Wednesday, June 29, 2011

Jennifer Delaye JDK Catering

I set out to do some research on the catering. My thought process was, wouldn’t it be cool to write about the first documented catering company and who started it. I typed “History of Catering” in Google and came across JDK Catering.

Upon reading the website, I found the person to be interesting, and as I read more it became more interesting.
Jennifer Delaye is the Chef/Owner of JDK Catering, a catering company that operates in the Harrisburg, Pa area.

Ms Delaye started in the foodservice industry at a young age. She started out operating seasonal food service kiosks with her brother and sister at Harrisburg City’s Recreational Center. In 1988, they all opened a restaurant in Harrisburg. While operating the restaurant, Ms Delaye noticed that a lot of their clients were ordering food take-out and delivery. Around the same time, she developed an interest in catering. She decided to transfer full ownership of the restaurant to her brother and created JDK Catering on her own.

She operated the business solo for many years and treated obstacles like opportunities. JDK now boasts a roster of 3,000 clients. Sales have grown from $25,000.00 in 1992 to $3.4 Million in 2007. They boast a staff of 20 Full Time and 250 Part-Time employees.

As a smart and ambitious entrepreneur, Ms, Delaye decided to restructure the company in 2007. She created the JDK Group which is an umbrella company over four independent event service companies. JDK Catering, Essential Party Rental, Imagine Event Design and Weddings by JDK are the individual companies.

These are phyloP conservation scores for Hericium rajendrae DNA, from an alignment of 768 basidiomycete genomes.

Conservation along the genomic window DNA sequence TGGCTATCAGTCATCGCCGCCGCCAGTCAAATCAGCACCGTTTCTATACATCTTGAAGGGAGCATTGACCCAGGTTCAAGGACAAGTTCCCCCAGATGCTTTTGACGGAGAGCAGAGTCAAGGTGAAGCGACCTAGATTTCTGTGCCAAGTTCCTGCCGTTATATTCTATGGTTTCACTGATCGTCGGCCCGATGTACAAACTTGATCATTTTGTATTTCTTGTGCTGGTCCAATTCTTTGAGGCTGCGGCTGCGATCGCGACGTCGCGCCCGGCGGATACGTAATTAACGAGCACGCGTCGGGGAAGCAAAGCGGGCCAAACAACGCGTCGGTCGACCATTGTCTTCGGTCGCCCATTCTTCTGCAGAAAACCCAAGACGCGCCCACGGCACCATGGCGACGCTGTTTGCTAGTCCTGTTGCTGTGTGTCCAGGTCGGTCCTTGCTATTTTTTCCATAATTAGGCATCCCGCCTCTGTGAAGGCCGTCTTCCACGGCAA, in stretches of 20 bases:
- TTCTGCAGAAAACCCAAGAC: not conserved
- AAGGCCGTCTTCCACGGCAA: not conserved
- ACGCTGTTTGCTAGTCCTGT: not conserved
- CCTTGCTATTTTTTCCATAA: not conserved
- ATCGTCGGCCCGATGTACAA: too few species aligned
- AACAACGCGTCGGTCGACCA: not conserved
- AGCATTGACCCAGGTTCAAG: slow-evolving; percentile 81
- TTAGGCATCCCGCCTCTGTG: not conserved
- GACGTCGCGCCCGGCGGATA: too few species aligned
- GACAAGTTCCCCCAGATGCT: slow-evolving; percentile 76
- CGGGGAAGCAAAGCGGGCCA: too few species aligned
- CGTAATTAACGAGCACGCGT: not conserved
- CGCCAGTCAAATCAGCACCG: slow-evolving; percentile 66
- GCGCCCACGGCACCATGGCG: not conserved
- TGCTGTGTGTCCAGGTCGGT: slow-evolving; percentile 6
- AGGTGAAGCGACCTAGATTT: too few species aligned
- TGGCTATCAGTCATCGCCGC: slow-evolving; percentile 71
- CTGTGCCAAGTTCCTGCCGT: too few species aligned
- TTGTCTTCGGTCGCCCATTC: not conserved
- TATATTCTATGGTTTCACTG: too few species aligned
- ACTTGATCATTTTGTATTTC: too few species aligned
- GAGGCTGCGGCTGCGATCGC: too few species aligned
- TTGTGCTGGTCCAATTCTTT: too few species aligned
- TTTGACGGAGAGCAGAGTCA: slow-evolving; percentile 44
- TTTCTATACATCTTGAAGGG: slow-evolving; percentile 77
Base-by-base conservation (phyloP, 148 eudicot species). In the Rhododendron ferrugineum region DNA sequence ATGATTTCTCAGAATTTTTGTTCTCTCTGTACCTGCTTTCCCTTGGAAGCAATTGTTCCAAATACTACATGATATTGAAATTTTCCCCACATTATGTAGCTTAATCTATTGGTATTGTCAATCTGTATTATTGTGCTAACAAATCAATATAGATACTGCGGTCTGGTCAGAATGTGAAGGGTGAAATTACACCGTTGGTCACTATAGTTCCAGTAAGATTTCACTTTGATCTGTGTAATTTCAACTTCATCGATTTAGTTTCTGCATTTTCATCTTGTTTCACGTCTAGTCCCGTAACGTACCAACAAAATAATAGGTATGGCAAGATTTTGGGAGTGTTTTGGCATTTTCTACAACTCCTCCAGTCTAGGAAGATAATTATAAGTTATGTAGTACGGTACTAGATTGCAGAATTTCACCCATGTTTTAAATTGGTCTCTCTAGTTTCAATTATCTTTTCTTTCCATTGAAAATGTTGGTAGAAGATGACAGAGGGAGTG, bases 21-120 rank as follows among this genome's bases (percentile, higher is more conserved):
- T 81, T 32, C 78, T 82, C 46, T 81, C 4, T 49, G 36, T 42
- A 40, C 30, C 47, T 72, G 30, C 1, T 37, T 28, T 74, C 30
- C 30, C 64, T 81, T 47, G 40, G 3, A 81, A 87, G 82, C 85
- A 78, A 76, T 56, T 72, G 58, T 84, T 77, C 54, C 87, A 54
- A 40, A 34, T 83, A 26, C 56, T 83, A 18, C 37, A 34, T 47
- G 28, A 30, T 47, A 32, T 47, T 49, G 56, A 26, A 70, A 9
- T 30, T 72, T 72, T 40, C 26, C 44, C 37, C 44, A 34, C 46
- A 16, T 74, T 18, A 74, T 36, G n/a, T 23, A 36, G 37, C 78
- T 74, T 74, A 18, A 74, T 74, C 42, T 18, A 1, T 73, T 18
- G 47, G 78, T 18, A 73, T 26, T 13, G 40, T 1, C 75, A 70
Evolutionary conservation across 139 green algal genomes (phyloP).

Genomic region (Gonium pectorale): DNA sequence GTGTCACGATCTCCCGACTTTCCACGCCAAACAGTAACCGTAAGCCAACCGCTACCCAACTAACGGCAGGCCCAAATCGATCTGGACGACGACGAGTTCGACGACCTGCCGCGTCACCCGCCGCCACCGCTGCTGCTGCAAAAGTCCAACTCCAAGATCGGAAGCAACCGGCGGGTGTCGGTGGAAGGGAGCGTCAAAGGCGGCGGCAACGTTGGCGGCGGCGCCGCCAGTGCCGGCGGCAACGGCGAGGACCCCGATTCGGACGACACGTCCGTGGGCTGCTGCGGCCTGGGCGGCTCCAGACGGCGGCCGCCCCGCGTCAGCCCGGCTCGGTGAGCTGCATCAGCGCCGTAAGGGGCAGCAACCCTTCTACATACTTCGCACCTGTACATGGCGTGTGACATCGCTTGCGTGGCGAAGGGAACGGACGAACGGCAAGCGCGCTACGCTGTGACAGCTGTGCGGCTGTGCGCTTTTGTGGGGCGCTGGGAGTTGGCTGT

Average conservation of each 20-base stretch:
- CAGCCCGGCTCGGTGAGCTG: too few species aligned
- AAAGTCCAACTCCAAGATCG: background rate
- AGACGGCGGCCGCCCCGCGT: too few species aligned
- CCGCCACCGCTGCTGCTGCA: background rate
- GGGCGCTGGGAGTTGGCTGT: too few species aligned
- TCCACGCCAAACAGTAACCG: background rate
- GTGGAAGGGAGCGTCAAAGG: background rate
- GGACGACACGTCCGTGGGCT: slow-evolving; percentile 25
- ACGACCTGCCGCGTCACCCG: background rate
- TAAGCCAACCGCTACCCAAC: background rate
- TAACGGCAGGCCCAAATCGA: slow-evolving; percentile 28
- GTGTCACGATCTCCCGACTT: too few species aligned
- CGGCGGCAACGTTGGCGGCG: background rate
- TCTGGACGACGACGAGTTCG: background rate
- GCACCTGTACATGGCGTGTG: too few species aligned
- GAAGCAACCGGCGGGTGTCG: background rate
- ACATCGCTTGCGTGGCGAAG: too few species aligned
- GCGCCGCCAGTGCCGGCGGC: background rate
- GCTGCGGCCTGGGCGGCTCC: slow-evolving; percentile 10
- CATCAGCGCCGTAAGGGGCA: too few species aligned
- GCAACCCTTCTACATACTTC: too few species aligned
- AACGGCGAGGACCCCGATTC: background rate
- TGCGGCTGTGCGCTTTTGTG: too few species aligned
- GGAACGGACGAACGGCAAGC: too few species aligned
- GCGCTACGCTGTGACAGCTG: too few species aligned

I believe this move was smart and it has made me rethink the future and direction of The Spice Rack. I think that accidentally coming across Ms Delaye was probably one of the best things that could have happened.

Submitted by Jamaal Fuller

Tuesday, June 14, 2011

Matthew Cain - Yellow + Blue Wines

Matthew Cain is the Founder and President of Yellow+Blue Wines, an Organic Wine company that imports from South America and Spain. Not only are the wines 100% Organic, but they are sold in TetraPaks, a universal packaging for liquid goods that need to remain fresh, such as juices and stocks. This packaging eliminates the expense and waste caused by using glass bottles for the wine, something that Cain found to be unnecessary with most wine drinkers consuming the wine soon after purchase, as opposed to years after the purchase. “Eighty percent of wine is drunk within a week. It doesn’t make sense to put nine liters of wine in a 40 pound box and ship it thousands of miles.” Cain stated that “in other countries people are using alternative packaging to bring down the cost of wine. It’s not just for poor wine but for good wine. Here in the US, it’s only been used as a gimmick.” Cain has worked in fine wine his entire life, in various countries, and says he has “no interest in bad wine.”
Instead of bottling the wine at the source, he has the wine transported in large “flexitanks” to Toronto, where the TetraPak materials are housed. The TetraPak packaging facility is certified organic to meet the standards of Yellow + Blue Wines. The wine sells for about $11 and the container holds about a third more wine than a standard bottle.
The process of growing, shipping, and packaging the wine already leaves about half the carbon footprint of traditional wines, but through carbon offsets and renewable energy credits from Renewable Choice Energy, Yellow + Blue Wines is carbon neutral. In addition to keeping it green, Y+B also contributes 1% of all its proceeds to, an organization that helps entrepreneurs in developing countries.
Cain dedicates his company to “finding a 21st century solution to an outdated business model.” Blending a traditional process with modern practices is what makes Y+B a new, fresh take on wine. Matthew Cain took something old and made it new again, wine has always been around, but now it is current and growing with the times. He found a solution to what he and many others perceived to be a problem, and he didn’t have to create anything new in the process, all of the tools required were already in existence and he put them all to practical use.